“They are reaching into the last beautiful places, they are coming for the places that we, as Indigenous people have been displaced to, or removed to, or what we were able to save during colonization,” concluded Houska. “They are acting like we are sacrifice zones, like it’s not real, it doesn’t matter. That’s never been the case. We are defending the sacred, we’re defending our own land.”
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Texas’ draconian abortion ban is headed to Florida.
On Wednesday, Florida Representative Webster Barnaby (R), introduced legislation that tracks Texas’ new law banning nearly all abortions. Like the Texas law, Barnaby’s bill would ban all abortions after a “fetal heartbeat” is detected. That occurs about six weeks into pregnancy — before many women know they are pregnant. Barnaby’s abortion ban, like Texas’ law, would only be enforceable by private citizens, who can collect a $10,000 bounty by filing a lawsuit. Abortion providers or anyone who helps a woman receive an abortion after six weeks could be sued. And like the Texas law, Barnaby’s bill contains no exception for rape or incest.
The notion of a “fetal heartbeat,” defined in the bill as “cardiac activity or the steady and repetitive rhythmic contraction of the fetal heart within the gestational sac,” is itself controversial. An ultrasound can detect some activity at about six weeks of gestation. But “flickering that we’re seeing on the ultrasound that early in the development of the pregnancy is actually electrical activity, and the sound that you ‘hear’ is actually manufactured by the ultrasound machine,” Dr. Nisha Verma of the American College of Obstetricians and Gynecologists explained. The sound does not “indicate the viability of a pregnancy.”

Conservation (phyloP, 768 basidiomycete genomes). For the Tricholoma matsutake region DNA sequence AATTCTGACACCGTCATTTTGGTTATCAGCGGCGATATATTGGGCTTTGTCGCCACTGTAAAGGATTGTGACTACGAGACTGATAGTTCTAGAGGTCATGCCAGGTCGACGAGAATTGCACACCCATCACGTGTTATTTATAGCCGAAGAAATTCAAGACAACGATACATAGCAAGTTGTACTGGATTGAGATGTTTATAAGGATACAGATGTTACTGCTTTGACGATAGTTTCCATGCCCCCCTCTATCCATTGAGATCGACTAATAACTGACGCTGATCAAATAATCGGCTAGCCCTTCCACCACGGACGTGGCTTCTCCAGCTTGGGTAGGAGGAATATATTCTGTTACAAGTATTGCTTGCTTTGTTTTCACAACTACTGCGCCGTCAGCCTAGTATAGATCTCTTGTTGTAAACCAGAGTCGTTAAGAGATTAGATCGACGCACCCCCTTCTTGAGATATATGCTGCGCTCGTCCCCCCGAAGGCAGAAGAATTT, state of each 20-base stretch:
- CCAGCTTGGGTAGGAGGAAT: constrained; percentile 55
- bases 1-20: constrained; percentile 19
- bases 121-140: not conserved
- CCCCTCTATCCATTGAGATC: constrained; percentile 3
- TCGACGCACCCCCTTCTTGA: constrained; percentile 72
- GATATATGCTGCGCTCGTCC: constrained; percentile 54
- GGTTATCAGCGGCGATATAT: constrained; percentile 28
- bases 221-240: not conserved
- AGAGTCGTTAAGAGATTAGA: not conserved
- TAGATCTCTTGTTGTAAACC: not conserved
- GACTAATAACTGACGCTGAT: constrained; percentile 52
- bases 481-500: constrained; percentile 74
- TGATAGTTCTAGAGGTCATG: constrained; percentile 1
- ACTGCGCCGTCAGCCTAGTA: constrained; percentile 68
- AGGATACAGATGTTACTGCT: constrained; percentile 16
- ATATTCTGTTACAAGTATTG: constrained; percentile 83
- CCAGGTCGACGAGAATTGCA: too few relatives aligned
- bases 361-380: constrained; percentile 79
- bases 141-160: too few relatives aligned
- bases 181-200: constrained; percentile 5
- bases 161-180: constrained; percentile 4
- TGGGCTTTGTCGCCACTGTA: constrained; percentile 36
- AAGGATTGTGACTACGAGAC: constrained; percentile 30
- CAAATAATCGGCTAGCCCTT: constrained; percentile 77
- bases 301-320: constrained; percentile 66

Nevertheless, Barnaby’s bill has strong prospects in Florida. Earlier this month Florida Senate President Wilton Simpson (R) said the Florida Senate would consider a bill modeled after Texas’ law in the upcoming legislative session. “When the Supreme Court goes out and makes a decision like this, it clearly is going to send a signal to all the states that are interested in banning abortions or making it more restrictive to have an abortion,” Simpson said. Simpson did express some reservations, however, about the bounty system. The bounties are the only real distinguishing feature of the Texas ban, however.
Florida House Speaker Chris Sprows (R) was less specific but said he considered himself “a national leader in developing pro-life legislation” and would support “a bill that saves every unborn life possible” as long as it could also withstand “judicial scrutiny.”